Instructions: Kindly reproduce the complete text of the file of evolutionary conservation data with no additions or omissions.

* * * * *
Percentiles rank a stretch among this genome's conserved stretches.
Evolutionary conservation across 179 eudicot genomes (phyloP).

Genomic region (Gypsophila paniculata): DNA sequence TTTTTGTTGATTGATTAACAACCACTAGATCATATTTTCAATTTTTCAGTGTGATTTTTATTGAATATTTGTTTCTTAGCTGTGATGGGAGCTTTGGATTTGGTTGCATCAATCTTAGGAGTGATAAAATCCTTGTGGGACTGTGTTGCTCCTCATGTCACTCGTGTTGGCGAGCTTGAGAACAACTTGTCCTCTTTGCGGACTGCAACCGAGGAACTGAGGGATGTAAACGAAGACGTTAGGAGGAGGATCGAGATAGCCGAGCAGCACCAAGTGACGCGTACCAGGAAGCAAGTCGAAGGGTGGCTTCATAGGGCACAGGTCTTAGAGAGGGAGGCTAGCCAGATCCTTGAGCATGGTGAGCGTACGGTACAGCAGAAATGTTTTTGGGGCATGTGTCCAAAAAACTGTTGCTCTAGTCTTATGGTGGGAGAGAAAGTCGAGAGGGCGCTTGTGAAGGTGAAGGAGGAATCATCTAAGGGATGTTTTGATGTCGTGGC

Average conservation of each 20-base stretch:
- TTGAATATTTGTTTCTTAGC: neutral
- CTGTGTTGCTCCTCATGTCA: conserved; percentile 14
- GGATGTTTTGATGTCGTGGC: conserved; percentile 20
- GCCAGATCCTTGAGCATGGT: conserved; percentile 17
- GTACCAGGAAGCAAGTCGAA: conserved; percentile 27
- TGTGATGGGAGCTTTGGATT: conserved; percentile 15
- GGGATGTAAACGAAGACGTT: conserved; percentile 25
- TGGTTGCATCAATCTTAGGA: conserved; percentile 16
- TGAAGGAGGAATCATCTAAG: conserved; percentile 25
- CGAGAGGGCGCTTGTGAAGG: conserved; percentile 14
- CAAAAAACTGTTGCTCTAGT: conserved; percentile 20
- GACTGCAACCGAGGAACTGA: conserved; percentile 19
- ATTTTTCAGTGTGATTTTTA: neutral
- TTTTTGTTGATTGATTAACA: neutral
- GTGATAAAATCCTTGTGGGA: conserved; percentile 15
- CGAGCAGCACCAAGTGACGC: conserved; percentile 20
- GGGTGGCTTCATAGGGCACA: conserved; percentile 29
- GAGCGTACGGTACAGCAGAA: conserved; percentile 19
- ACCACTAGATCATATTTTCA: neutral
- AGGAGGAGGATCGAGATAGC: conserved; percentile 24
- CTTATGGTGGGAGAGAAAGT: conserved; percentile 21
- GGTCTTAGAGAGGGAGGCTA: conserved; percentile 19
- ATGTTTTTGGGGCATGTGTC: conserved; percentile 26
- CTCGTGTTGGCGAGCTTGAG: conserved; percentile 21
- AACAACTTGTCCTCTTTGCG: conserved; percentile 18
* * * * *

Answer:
Percentiles rank a stretch among this genome's conserved stretches.
Evolutionary conservation across 179 eudicot genomes (phyloP).

Genomic region (Gypsophila paniculata): DNA sequence TTTTTGTTGATTGATTAACAACCACTAGATCATATTTTCAATTTTTCAGTGTGATTTTTATTGAATATTTGTTTCTTAGCTGTGATGGGAGCTTTGGATTTGGTTGCATCAATCTTAGGAGTGATAAAATCCTTGTGGGACTGTGTTGCTCCTCATGTCACTCGTGTTGGCGAGCTTGAGAACAACTTGTCCTCTTTGCGGACTGCAACCGAGGAACTGAGGGATGTAAACGAAGACGTTAGGAGGAGGATCGAGATAGCCGAGCAGCACCAAGTGACGCGTACCAGGAAGCAAGTCGAAGGGTGGCTTCATAGGGCACAGGTCTTAGAGAGGGAGGCTAGCCAGATCCTTGAGCATGGTGAGCGTACGGTACAGCAGAAATGTTTTTGGGGCATGTGTCCAAAAAACTGTTGCTCTAGTCTTATGGTGGGAGAGAAAGTCGAGAGGGCGCTTGTGAAGGTGAAGGAGGAATCATCTAAGGGATGTTTTGATGTCGTGGC

Average conservation of each 20-base stretch:
- TTGAATATTTGTTTCTTAGC: neutral
- CTGTGTTGCTCCTCATGTCA: conserved; percentile 14
- GGATGTTTTGATGTCGTGGC: conserved; percentile 20
- GCCAGATCCTTGAGCATGGT: conserved; percentile 17
- GTACCAGGAAGCAAGTCGAA: conserved; percentile 27
- TGTGATGGGAGCTTTGGATT: conserved; percentile 15
- GGGATGTAAACGAAGACGTT: conserved; percentile 25
- TGGTTGCATCAATCTTAGGA: conserved; percentile 16
- TGAAGGAGGAATCATCTAAG: conserved; percentile 25
- CGAGAGGGCGCTTGTGAAGG: conserved; percentile 14
- CAAAAAACTGTTGCTCTAGT: conserved; percentile 20
- GACTGCAACCGAGGAACTGA: conserved; percentile 19
- ATTTTTCAGTGTGATTTTTA: neutral
- TTTTTGTTGATTGATTAACA: neutral
- GTGATAAAATCCTTGTGGGA: conserved; percentile 15
- CGAGCAGCACCAAGTGACGC: conserved; percentile 20
- GGGTGGCTTCATAGGGCACA: conserved; percentile 29
- GAGCGTACGGTACAGCAGAA: conserved; percentile 19
- ACCACTAGATCATATTTTCA: neutral
- AGGAGGAGGATCGAGATAGC: conserved; percentile 24
- CTTATGGTGGGAGAGAAAGT: conserved; percentile 21
- GGTCTTAGAGAGGGAGGCTA: conserved; percentile 19
- ATGTTTTTGGGGCATGTGTC: conserved; percentile 26
- CTCGTGTTGGCGAGCTTGAG: conserved; percentile 21
- AACAACTTGTCCTCTTTGCG: conserved; percentile 18